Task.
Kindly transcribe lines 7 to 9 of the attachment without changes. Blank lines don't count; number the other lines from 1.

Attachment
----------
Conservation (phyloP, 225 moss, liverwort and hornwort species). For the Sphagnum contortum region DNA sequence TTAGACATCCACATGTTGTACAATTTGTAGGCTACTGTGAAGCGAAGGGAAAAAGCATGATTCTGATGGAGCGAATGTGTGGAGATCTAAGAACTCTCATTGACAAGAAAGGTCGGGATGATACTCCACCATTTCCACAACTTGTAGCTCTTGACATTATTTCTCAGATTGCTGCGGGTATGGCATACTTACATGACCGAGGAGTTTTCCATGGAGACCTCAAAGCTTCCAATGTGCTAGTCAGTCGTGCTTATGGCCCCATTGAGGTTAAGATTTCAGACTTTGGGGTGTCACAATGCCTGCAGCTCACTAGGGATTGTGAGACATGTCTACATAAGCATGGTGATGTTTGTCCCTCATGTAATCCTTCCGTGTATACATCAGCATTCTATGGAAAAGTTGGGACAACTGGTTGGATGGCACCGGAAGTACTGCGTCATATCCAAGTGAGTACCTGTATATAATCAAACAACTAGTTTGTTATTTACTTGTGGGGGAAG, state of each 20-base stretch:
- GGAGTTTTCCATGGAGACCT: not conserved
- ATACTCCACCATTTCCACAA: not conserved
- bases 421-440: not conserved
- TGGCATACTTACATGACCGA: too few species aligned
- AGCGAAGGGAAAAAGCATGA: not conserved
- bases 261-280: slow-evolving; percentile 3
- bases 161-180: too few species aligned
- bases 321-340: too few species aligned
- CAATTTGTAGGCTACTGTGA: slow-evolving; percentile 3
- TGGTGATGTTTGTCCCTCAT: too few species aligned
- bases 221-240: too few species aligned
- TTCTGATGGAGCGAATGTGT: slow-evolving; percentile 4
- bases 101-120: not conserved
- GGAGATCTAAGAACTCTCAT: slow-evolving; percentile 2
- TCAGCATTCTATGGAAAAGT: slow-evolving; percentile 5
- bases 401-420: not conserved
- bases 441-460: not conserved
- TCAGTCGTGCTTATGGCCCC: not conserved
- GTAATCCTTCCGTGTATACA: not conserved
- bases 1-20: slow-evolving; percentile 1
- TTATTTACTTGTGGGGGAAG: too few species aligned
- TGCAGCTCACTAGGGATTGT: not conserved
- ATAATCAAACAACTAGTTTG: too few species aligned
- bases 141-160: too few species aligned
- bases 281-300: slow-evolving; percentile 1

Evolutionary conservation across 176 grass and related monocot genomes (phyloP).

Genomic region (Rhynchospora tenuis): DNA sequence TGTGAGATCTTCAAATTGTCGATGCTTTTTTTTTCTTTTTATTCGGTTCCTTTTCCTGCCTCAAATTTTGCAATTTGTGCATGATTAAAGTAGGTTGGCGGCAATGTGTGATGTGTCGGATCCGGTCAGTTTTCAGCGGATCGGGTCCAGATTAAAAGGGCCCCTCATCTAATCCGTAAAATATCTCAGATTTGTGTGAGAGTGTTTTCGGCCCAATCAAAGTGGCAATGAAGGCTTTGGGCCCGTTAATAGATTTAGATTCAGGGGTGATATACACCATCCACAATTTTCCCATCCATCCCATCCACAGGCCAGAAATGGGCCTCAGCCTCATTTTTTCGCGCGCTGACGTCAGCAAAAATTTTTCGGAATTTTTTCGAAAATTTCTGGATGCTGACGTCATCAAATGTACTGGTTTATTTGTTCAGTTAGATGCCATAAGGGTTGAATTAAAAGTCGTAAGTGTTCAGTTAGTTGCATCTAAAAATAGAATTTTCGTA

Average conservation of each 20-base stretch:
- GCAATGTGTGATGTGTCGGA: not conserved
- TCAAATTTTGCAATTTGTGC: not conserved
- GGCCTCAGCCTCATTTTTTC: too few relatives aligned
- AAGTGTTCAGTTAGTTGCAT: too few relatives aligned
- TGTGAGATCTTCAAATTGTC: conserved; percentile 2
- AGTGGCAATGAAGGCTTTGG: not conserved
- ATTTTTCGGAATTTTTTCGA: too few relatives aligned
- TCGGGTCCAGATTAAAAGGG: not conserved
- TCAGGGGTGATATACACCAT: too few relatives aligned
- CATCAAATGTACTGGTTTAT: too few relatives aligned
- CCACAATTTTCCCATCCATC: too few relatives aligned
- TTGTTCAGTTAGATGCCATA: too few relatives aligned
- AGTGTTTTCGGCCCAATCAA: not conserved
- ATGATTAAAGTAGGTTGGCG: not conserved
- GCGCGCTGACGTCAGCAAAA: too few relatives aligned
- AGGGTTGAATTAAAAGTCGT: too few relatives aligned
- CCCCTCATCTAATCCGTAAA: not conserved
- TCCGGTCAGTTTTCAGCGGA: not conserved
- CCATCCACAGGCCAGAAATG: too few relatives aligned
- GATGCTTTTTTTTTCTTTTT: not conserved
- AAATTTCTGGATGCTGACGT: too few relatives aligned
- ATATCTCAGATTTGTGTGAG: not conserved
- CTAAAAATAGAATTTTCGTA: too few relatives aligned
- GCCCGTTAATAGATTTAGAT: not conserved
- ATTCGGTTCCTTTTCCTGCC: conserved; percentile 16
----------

- bases 261-280: slow-evolving; percentile 3
- bases 161-180: too few species aligned
- bases 321-340: too few species aligned